from the way of their production, stability of particles is achieved due to the
strong gravitation and the forces from the gravitational torsion fields of
particles.
The massive charmed and beautiful
hadrons differ from ordinary strange hadrons due to more complex composition of
constituent particles, as well as increased energy of their interaction. The
hadron states with tquarks arising at high energies exist for a short time, so
that tquark has time to decay to a less massive bquark before it becomes part
of some hadron. In a sense, tquark is similar to an intermediate virtual
particle. In the model of quark quasiparticles, tquark is interpreted as
manifestation of such a state of hadrons’ matter, in which the threshold
velocities are achieved, close to the maximum permissible for this matter.
Another quantum characteristic of
quarks, the color charge (color), appeared in order to explain the resonance Δ^{++},
in which three quarks uuu must be in the same state,
contradicting the Pauli exclusion principle for fermions.
Hence we conclude that the maximum number of different color charges should be
the same as the maximum number of valence quarks in a hadron,
that is three quarks (in baryons) and three colors. In contrast to isospin described by the symmetry group SU(2),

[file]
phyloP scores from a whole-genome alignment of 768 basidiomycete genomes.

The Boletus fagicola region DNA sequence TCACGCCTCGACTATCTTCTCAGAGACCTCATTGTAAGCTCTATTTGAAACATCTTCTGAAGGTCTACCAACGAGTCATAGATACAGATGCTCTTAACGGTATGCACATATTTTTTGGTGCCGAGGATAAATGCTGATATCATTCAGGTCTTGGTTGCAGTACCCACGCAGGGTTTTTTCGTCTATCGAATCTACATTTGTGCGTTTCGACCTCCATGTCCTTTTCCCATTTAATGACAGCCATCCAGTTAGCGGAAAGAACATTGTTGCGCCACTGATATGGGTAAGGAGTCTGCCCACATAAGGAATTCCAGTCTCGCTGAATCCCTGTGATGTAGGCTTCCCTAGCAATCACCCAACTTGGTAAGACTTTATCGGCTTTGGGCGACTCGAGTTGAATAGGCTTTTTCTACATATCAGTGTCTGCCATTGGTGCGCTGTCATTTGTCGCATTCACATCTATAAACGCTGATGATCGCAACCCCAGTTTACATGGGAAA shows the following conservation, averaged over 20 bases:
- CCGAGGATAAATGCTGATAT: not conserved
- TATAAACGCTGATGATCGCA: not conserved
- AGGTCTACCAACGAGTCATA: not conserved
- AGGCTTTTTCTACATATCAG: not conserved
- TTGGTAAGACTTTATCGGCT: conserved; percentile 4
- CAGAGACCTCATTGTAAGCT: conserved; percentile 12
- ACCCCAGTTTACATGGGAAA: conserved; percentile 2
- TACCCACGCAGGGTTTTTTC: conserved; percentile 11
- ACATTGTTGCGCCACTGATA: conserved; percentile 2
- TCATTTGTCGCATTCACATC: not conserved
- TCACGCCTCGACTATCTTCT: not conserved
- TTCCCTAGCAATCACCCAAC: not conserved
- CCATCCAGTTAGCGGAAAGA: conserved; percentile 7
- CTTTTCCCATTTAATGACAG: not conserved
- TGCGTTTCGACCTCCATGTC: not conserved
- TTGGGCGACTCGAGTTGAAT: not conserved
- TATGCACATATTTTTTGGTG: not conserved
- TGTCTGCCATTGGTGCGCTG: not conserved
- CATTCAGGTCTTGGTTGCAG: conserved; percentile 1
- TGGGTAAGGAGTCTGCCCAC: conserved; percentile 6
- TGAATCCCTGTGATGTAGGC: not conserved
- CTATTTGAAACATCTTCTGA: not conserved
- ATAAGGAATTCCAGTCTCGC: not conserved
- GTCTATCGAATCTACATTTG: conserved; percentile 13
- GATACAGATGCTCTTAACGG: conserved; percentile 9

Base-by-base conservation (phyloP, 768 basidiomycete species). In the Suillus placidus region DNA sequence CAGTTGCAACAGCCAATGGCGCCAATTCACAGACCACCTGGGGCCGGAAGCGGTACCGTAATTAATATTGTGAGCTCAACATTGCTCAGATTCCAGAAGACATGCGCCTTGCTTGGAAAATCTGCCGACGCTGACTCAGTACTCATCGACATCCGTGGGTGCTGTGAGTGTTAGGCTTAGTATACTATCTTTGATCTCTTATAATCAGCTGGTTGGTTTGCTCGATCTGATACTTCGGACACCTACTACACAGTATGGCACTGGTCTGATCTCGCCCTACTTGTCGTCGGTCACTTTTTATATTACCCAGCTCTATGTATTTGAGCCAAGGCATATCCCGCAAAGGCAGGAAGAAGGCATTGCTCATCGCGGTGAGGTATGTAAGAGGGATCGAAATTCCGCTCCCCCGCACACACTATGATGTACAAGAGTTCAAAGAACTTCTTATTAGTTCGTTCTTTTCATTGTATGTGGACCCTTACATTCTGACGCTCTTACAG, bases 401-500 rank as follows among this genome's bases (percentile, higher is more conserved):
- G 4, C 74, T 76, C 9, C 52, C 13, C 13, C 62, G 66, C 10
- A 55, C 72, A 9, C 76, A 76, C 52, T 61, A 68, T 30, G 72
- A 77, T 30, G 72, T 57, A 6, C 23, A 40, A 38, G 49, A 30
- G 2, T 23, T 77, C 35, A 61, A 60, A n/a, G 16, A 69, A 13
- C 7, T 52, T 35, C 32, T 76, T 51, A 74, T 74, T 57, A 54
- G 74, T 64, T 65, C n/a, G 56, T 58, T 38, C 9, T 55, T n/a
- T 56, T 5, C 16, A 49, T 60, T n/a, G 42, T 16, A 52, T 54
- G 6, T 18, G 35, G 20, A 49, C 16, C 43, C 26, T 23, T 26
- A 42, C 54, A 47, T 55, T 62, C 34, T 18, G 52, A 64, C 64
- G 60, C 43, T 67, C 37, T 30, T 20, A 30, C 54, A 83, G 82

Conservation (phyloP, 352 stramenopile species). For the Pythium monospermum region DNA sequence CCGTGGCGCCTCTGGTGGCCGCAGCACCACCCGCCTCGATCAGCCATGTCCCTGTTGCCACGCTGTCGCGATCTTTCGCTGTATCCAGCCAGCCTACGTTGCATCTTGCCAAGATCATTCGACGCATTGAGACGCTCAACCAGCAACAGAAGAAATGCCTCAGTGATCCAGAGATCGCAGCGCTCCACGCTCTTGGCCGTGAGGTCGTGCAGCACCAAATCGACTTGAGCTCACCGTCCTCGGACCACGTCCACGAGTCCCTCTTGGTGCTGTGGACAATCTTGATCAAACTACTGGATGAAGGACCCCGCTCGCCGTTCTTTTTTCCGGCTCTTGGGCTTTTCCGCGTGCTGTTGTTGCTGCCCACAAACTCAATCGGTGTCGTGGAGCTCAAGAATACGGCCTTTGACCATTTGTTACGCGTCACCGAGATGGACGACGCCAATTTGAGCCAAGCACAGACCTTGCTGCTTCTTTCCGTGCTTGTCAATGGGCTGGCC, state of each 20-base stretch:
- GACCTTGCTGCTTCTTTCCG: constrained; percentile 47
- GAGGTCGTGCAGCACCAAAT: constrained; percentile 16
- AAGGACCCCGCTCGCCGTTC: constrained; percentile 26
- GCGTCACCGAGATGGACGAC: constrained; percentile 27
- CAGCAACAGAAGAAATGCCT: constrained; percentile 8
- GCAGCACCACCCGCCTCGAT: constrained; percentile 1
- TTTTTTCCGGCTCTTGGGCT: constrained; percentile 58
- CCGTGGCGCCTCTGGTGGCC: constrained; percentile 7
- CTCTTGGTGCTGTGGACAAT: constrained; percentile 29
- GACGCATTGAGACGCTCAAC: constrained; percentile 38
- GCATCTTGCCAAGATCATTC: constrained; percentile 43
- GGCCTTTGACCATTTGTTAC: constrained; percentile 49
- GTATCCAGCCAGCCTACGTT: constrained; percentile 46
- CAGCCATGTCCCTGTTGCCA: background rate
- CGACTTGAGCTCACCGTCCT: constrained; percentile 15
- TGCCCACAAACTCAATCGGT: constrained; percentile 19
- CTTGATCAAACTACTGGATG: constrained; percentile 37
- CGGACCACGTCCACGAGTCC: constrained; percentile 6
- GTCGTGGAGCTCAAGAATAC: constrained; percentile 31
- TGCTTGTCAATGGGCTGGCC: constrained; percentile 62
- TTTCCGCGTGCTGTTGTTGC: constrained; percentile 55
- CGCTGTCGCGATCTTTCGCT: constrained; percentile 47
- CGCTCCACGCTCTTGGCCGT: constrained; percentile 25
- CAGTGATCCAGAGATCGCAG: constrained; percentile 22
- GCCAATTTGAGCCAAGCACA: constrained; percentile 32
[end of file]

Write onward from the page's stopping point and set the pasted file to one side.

rotation in the color space forms the group SU(3). Based on the color charge
the strong interaction of quarks in hadrons is explained, which results from
exchange of colored gluons between quarks, leading to a change in the color
charge and to emerging of attraction forces. However, the idea of force
interaction between quarks by means of exchange of gluons, which resembles a
quantummechanical pattern of interaction between the electric charges by means
of exchange of photons, contradicts to the law of conservation of momentum,
since two bodies, exchanging neutral particles, can only repel.
In addition to the specific
quantum numbers of quarks, in quantum chromodynamics there are a lot of
hypotheses and auxiliary quantities, which are necessary for validation of the
theory and consistency with the experiment. We can mention anticipated
violations of the symmetry of quarks’ interaction due to differences in quark
masses, leading to a large difference in the masses of hadrons in each multiplet, as well as to the idea of superposition of
neutral quarkantiquark pairs to represent the quark structure of some hadrons
(these pairs must annihilate periodically due to the strong interaction,